CHANDLER, AZ - For more than a decade, Rebecca Currie has guided victims of workplace sexual harassment, but she says very few actually file a complaint.
"It's not easy, it's a difficult thing and a scary thing to report sexual harassment to a supervisor," said Currie while sitting in her Chandler office at Lifeline Professional Counseling Services.
Whether it's at a cubicle or in the break room, sexual harassment, according to Currie, is common.
"I would be surprised to hear that people are surprised that it's common, because it seems so much a part of everyday life," Currie said.
Currie says many victims do not report or make sexual harassment claims because they fear they will lose their job or cause problems in the workplace with other employees.
"You have to decide, is it worth it and for many, usually it's not," Currie said.
If you do decide to follow through on a complaint, Currie says prepare.
"Take notes, write down the dates and times and what was said and try and get a witness to the harassment," said Currie. "These are the types of things I help people with."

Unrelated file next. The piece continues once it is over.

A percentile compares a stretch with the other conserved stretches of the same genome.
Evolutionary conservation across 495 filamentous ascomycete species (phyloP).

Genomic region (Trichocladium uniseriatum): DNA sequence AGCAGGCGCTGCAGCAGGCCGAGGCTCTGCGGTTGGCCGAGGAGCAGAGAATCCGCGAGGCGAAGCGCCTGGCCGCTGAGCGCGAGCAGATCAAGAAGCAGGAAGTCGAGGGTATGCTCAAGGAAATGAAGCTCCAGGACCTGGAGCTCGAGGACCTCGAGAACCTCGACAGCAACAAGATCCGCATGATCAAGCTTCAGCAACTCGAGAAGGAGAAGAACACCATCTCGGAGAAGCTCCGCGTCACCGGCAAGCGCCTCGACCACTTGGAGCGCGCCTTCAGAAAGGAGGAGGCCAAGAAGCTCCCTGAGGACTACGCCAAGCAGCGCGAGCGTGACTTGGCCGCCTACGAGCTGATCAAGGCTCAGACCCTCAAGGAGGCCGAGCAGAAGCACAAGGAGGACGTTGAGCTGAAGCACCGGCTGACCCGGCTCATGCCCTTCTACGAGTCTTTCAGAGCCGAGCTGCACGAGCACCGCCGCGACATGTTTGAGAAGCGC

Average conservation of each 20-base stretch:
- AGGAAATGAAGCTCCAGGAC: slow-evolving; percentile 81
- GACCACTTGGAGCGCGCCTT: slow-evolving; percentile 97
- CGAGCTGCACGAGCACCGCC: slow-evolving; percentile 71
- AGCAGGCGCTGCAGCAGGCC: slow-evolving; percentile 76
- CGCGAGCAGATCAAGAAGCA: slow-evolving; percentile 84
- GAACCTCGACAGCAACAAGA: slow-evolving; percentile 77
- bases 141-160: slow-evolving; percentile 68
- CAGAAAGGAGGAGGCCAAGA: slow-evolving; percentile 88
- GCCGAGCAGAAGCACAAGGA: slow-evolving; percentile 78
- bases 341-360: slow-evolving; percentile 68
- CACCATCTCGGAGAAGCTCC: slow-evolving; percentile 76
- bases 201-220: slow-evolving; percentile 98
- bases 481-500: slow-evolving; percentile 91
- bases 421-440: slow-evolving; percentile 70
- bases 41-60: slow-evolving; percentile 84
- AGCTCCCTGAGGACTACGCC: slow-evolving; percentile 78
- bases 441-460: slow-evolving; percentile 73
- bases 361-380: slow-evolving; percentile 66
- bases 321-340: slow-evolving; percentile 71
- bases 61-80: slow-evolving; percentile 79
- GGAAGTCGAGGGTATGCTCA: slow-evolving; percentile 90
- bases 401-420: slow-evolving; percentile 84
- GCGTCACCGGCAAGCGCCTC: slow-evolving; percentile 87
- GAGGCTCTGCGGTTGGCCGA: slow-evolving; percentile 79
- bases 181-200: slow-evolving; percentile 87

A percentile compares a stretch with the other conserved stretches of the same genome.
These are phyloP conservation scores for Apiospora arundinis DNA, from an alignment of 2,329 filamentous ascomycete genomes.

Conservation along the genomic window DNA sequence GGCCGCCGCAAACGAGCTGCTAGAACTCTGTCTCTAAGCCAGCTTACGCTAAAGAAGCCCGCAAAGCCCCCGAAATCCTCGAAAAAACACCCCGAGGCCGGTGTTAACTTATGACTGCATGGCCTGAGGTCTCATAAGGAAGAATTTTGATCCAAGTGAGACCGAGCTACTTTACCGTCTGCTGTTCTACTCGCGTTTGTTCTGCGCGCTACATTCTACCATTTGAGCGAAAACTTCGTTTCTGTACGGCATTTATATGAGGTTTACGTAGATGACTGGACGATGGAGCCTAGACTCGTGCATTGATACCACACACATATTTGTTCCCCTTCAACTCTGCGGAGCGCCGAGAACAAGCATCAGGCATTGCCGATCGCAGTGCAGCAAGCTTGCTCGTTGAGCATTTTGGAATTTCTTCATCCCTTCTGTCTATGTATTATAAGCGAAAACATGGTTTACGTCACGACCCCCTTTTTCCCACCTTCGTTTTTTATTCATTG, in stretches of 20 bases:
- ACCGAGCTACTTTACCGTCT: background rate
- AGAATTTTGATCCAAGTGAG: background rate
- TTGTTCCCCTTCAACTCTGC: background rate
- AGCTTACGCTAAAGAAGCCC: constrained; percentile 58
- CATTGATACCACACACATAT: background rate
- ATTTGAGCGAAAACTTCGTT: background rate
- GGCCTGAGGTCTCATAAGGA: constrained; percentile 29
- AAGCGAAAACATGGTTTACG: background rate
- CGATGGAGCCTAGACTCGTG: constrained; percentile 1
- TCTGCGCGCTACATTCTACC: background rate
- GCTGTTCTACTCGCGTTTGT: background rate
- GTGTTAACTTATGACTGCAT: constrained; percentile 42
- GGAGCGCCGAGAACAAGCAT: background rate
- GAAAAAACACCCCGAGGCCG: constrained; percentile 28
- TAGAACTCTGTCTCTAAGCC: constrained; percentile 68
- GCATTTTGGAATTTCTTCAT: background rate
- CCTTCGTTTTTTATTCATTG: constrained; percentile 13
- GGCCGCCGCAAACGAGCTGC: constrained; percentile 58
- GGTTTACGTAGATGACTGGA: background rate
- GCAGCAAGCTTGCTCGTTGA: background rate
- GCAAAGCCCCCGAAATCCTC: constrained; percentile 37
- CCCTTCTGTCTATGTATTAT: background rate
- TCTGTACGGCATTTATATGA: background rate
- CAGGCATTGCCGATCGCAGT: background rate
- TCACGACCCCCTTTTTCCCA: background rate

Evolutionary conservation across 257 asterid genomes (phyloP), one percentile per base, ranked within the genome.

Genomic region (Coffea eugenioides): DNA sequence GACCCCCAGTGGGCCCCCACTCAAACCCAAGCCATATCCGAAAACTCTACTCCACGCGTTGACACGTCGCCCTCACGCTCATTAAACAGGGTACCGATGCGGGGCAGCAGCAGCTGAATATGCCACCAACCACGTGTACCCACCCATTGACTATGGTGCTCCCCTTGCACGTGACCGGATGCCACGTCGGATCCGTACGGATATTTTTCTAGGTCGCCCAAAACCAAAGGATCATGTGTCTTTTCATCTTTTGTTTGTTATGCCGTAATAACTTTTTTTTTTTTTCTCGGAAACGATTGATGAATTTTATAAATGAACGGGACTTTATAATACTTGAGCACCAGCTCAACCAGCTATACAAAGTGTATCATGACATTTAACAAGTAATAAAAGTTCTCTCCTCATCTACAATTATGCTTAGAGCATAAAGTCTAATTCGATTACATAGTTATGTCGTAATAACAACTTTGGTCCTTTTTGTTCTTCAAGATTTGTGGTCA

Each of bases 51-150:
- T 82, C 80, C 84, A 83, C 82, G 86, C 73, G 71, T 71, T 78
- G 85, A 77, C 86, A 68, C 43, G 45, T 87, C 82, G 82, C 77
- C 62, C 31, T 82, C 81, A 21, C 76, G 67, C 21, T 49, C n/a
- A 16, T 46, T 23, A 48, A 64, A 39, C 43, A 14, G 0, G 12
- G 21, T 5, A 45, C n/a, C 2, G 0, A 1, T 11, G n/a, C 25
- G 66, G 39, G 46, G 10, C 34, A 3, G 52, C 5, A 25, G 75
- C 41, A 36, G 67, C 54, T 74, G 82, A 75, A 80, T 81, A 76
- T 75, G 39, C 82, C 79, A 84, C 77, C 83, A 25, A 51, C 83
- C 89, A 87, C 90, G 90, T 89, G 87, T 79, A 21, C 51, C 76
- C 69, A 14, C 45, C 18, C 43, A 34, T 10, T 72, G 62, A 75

For those who choose not to make a complaint, Currie said they should still talk to someone about the incidents and their feelings.
"I would really encourage them to speak to a counselor, you're going to feel better just telling someone about it," said Currie. "Maybe one percent of the victims that come to me and talk about it ever do anything about it at work."
Currie can relate to those who don't file a complaint.
"I'm a victim too, it's happened to me, that's why I can empathize with them and guide them and talk about it," Currie said.
Samantha Palecki knows the feeling well, she is now a counselor after dealing with sexual harassment at work.
"He (former boss) would refer to me as sweetie or sweetheart and eventually started winking and stuff at me," said Palecki while sitting in Currie's Chandler office.
Palecki said she reported the incidents and things changed, but not the way she wanted.
"We would just constantly hit heads at work and it got to the point where I quit my job there because there was nothing else to be done," Palecki said.
She said she has no regrets over leaving, but understands the difficulty for others.
"I wasn't going to be sweetie anymore, I was going to be Samantha," Palecki said.
It's not just women who are victims.
"I have several male clients and one in particular has the same feeling, a powerless feeling that includes fear if he were to launch a complaint," said Currie.
Copyright 2011 Scripps Media, Inc. All rights reserved. This material may not be published, broadcast, rewritten, or redistributed.
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